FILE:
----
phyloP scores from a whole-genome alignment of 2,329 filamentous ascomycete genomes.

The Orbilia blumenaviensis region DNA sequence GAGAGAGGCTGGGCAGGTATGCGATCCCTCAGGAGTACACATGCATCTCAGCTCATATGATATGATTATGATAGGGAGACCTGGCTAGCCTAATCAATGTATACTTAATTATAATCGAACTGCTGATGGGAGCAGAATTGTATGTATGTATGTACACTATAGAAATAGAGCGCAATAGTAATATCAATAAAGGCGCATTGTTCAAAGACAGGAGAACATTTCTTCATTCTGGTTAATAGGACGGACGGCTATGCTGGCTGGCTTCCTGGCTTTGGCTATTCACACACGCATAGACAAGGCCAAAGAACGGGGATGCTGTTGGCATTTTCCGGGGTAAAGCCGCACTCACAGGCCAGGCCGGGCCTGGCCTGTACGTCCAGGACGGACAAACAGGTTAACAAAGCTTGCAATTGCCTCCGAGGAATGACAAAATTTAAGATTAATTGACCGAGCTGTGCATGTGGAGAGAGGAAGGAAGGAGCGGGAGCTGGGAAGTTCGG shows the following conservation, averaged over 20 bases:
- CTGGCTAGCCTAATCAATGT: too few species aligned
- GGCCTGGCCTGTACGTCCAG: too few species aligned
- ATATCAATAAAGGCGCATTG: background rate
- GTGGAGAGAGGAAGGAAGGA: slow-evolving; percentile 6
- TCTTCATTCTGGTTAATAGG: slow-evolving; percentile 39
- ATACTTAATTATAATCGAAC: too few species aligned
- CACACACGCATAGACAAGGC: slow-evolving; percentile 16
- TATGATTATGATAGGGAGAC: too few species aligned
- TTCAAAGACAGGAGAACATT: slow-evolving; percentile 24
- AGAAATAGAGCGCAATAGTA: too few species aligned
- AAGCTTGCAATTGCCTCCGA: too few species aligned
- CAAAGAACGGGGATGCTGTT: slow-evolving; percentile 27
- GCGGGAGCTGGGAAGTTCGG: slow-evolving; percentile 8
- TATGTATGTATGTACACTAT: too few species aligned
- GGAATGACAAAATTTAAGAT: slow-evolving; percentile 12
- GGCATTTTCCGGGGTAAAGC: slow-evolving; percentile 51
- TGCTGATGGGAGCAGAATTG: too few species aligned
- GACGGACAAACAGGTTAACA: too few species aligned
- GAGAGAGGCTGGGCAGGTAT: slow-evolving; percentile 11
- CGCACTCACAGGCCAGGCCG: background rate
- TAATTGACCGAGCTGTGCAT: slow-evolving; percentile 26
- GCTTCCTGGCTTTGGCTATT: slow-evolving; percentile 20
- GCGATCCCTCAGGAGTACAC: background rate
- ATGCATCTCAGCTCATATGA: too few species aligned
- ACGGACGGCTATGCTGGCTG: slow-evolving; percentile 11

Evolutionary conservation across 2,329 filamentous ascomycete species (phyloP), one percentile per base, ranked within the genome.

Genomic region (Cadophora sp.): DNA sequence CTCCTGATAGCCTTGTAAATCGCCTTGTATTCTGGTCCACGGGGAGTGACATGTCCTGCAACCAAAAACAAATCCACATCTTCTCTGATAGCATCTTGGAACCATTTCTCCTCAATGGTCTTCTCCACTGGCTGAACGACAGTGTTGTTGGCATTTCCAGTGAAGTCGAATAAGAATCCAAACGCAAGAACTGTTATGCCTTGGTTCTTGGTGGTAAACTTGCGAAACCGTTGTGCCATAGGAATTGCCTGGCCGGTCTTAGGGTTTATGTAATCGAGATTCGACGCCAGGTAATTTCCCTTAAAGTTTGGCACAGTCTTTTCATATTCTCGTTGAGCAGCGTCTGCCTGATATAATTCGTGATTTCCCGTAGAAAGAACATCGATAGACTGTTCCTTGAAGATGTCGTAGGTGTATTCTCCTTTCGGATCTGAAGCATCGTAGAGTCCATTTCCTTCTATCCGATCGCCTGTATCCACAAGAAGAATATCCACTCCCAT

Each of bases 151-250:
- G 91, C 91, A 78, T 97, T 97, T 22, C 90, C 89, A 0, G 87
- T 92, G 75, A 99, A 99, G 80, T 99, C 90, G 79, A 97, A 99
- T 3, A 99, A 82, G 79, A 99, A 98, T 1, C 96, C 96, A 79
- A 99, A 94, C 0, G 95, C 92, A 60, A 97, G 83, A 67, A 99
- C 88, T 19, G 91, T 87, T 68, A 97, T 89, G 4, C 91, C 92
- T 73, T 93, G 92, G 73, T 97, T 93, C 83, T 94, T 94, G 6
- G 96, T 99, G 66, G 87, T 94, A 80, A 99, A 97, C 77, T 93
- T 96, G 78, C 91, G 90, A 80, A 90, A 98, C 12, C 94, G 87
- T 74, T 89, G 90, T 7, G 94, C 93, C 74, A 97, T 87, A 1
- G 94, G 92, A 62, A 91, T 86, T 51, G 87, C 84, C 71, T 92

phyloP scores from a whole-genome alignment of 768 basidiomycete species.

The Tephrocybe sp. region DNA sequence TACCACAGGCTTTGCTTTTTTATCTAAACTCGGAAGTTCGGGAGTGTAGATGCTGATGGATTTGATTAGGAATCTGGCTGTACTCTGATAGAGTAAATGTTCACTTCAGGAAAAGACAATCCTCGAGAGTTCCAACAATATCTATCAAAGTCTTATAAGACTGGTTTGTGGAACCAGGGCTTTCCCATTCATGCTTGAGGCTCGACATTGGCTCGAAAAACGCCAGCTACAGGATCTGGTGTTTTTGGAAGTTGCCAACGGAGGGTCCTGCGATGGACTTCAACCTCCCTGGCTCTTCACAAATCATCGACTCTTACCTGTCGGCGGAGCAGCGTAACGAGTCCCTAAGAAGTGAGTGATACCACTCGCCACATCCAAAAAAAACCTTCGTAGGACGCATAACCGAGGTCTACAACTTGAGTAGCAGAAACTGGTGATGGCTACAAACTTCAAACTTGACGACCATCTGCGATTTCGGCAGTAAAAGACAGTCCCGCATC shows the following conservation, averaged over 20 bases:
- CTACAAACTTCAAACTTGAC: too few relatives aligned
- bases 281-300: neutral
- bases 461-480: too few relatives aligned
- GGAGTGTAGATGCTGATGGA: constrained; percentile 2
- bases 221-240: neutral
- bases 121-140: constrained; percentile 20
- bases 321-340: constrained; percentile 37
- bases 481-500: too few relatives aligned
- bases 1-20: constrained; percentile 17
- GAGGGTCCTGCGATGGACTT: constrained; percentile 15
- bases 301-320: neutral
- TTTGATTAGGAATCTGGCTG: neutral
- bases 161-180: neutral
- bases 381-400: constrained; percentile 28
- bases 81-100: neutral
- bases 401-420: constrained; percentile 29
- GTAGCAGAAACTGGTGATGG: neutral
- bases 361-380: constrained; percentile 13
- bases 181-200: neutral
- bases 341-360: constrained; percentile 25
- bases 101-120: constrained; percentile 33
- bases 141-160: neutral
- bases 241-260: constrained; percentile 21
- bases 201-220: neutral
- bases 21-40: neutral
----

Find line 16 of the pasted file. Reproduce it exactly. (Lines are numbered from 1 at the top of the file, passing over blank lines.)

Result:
- TATGTATGTATGTACACTAT: too few species aligned